There is much to be said for being in the right place at the right time. Circumstances caused by the pandemic found many people locked down in places they hadn’t anticipated. Though there were likely many who were discouraged by this, there were just as many who found purpose and took advantage of their surroundings and the collaborators waiting there. Such is the story of Roberto Cassani and Fraser A. Campbell’s poet / shuts / clock, a recording made possible by their will to find creative connection in a time of forced separation.
Upon the onset of the pandemic, saxophonist Campbell decided to move back to his hometown of Perth, Scotland. He had already spent ten years in the States, where he had finished his studies at Berklee School of Music and William Paterson and had set up home in New York City. Back at home and needing constructive collaboration, Campbell re-established a connection with Cassani, whom he had met at a jam session in a local pub a year prior.
Cassani originally hails from Northern Italy, where he began writing unusual lyrics and music, getting signed to a major record label at 18 years old. Cassani left Italy for the United Kingdom, eventually settling in Scotland and embedding himself in the local singer/songwriter and folk music scenes. His interest in jazz and his abilities on the double bass, partly due to his mentorship with folk great and bassist Danny Thompson, led him to the local jazz jams, where Cassani met Campbell.
Rules established by the local government forbade Campbell and Cassani from meeting indoors. So, they began to meet at Perth’s South Inch Park for coffee. Talk of music quickly led to talk of playing together, so they began to meet regularly to jam at North Inch Park in order to workshop tunes. The title of the poet / shuts / clock recording comes from a geolocation website that uses words to pinpoint locations. These particular words locate the park bench upon which Campbell and Cassani developed their musical partnership, one that had a strong rapport allowing music to develop quickly.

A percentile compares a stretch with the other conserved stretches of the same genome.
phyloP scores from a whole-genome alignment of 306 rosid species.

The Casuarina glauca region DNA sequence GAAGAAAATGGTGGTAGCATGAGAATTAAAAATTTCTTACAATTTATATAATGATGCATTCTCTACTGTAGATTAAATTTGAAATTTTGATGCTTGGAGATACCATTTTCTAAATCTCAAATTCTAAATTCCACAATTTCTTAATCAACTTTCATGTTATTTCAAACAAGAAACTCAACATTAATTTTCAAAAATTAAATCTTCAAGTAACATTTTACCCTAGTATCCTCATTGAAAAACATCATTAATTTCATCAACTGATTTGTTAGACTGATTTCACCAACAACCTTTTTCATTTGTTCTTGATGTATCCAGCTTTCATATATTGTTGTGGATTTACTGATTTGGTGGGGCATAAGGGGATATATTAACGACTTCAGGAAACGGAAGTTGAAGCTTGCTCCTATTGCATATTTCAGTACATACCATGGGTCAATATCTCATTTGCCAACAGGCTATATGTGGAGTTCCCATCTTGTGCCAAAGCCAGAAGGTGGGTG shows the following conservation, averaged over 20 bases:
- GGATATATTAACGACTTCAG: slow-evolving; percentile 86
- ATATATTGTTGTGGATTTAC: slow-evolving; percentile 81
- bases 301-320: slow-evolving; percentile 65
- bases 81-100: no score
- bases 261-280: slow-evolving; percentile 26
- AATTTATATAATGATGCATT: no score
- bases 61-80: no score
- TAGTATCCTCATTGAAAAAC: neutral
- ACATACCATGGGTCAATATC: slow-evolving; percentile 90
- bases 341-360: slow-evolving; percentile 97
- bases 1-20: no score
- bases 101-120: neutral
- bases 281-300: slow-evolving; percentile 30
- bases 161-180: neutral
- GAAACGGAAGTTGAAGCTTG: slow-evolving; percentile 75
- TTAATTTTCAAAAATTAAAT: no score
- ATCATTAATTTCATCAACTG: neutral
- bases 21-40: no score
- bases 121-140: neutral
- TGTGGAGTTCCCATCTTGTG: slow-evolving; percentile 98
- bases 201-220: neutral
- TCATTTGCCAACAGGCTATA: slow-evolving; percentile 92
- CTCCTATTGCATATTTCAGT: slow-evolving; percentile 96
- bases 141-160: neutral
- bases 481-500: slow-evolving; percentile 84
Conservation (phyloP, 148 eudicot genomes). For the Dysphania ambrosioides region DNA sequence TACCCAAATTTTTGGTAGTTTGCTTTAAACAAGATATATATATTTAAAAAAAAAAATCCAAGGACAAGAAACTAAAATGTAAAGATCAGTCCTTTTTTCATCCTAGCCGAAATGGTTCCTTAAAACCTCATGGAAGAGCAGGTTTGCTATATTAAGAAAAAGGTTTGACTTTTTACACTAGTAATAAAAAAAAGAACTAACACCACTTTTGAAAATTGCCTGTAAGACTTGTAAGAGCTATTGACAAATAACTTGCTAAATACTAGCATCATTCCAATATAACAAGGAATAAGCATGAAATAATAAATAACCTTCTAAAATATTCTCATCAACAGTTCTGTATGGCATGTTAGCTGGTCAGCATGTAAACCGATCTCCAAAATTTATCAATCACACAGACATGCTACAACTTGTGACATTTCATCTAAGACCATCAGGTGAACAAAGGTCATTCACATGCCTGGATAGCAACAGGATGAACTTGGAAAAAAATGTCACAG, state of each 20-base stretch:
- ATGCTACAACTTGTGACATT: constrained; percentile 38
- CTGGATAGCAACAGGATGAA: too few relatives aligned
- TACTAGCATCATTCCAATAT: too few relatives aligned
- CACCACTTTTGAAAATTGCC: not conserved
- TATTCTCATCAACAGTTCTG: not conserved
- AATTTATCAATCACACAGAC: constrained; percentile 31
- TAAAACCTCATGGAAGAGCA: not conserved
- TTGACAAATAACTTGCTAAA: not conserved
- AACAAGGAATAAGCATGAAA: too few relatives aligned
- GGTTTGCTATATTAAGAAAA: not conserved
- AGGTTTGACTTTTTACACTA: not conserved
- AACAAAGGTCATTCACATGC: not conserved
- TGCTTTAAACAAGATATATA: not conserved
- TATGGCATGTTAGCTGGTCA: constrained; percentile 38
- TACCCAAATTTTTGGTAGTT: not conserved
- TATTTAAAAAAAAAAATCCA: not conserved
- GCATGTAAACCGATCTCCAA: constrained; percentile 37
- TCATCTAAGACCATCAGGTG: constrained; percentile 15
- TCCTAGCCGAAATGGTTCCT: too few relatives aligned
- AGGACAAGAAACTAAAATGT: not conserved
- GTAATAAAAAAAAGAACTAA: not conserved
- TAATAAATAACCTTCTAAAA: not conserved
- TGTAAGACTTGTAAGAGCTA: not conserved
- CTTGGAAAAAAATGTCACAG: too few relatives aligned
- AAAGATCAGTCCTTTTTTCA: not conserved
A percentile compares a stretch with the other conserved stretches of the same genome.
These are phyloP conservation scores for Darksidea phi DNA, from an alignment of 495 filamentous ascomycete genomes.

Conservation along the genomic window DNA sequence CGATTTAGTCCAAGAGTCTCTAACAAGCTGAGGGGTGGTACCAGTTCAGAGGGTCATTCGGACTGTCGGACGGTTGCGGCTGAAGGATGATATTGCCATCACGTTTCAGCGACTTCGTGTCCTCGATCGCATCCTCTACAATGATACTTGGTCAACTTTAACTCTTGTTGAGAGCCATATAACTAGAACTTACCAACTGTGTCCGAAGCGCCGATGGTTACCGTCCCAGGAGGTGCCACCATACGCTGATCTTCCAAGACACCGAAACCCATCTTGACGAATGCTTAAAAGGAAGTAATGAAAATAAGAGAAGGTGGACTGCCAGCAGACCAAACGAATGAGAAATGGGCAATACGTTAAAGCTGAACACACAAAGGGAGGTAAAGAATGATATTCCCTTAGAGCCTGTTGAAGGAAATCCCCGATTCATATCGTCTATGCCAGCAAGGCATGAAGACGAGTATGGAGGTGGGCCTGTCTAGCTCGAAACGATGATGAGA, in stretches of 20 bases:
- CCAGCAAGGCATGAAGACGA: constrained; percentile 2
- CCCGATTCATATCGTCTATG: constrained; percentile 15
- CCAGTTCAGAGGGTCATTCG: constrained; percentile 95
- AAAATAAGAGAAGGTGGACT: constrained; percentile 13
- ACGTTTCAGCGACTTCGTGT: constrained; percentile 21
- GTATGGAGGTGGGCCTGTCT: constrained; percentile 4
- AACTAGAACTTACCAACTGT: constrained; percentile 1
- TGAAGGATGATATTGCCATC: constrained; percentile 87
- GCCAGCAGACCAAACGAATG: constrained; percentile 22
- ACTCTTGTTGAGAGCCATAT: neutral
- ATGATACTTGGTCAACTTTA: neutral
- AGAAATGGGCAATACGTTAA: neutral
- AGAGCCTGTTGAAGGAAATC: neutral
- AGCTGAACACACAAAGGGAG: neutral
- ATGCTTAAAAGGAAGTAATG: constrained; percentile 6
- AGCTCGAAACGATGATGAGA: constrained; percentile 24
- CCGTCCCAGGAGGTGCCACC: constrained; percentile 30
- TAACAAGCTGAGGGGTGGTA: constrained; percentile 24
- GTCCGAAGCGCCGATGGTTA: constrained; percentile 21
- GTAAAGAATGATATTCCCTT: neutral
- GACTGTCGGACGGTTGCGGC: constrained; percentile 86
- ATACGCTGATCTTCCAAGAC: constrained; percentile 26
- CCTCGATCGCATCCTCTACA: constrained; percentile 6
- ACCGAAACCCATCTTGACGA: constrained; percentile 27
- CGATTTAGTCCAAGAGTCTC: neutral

Cassani had a relationship with Robin Wynn Evans, who owned TPot Recording Studio, which happened to be located in the gorgeous countryside outside of Perth. They arranged to set up a performance at TPot that was broadcast online. With that success, they arranged for more time at the studio and returned at the beginning of January 2022 with a collection of material composed by the two of them, much of it based around the way Cassani constructs lyrics.
The two musicians reported to TPot only with their immediate tools: Campbell with his saxophone and Cassani with his bass and voice. Their freedom to improvise within the confines of the studio allowed Campbell to utilize other elements in the room, including the piano. Once recorded, Campbell took what they had and added further production, like scored instrumentation and tape effects.
The recording begins with Campbell’s “Goodness of The Human Heart,” a great establishing piece that grew spontaneously. The circuitous melody is inspired by the pieces of Paul Motian with a dash of folk flavor. Cassani provided nearly spontaneous lyrics, which made Campbell have to respond in kind with an instrumental accompaniment. The whimsical “Comfy Klee” imagines painter Paul Klee sitting down to begin painting, as Campbell’s quiet melody goes around and around as the harmony changes. Cassani’s chimeric “Peacefully” imagines a fictitious world where universal peace has been announced by a Fellini-esque town crier and his band. On the appropriately pastoral “Moo,” Cassani addresses his love/hate relationship with words and contemplates whether it would be better to be like the cows, animals that have only one expression. Though, even a simple moo might be misconstrued.
Being a fan of Brazilian music and the joy that seems inherent in it, Campbell had issues presenting that joyous feeling in such a dour time. On “Rotondo,” Campbell found a way to write a circular piece that just creatively restrains the mirth that the form seems to require. The happy-go-lucky Cassani wrote his quasi-blues “Look at Him” to consider the audacity some people find in optimists. The program concludes with Cassani’s “L’amore,” a piece that was born quickly in a moment of inspiration while staying with Danny Thompson in London. The bass driven tune is a perfect, meditative conclusion for the recording.
The music of Roberto Cassani and Fraser A. Campbell emerged from a specific place and time. Faced with a lockdown and the limitations that it wrought, the two musicians were able to discover one another and use the time to create a thoughtful and interesting new recording with poet / shuts / clock.
released February 10, 2023
Roberto Cassani - bass, vocals, other instruments
Fraser A. Campbell - woodwinds, other instruments, production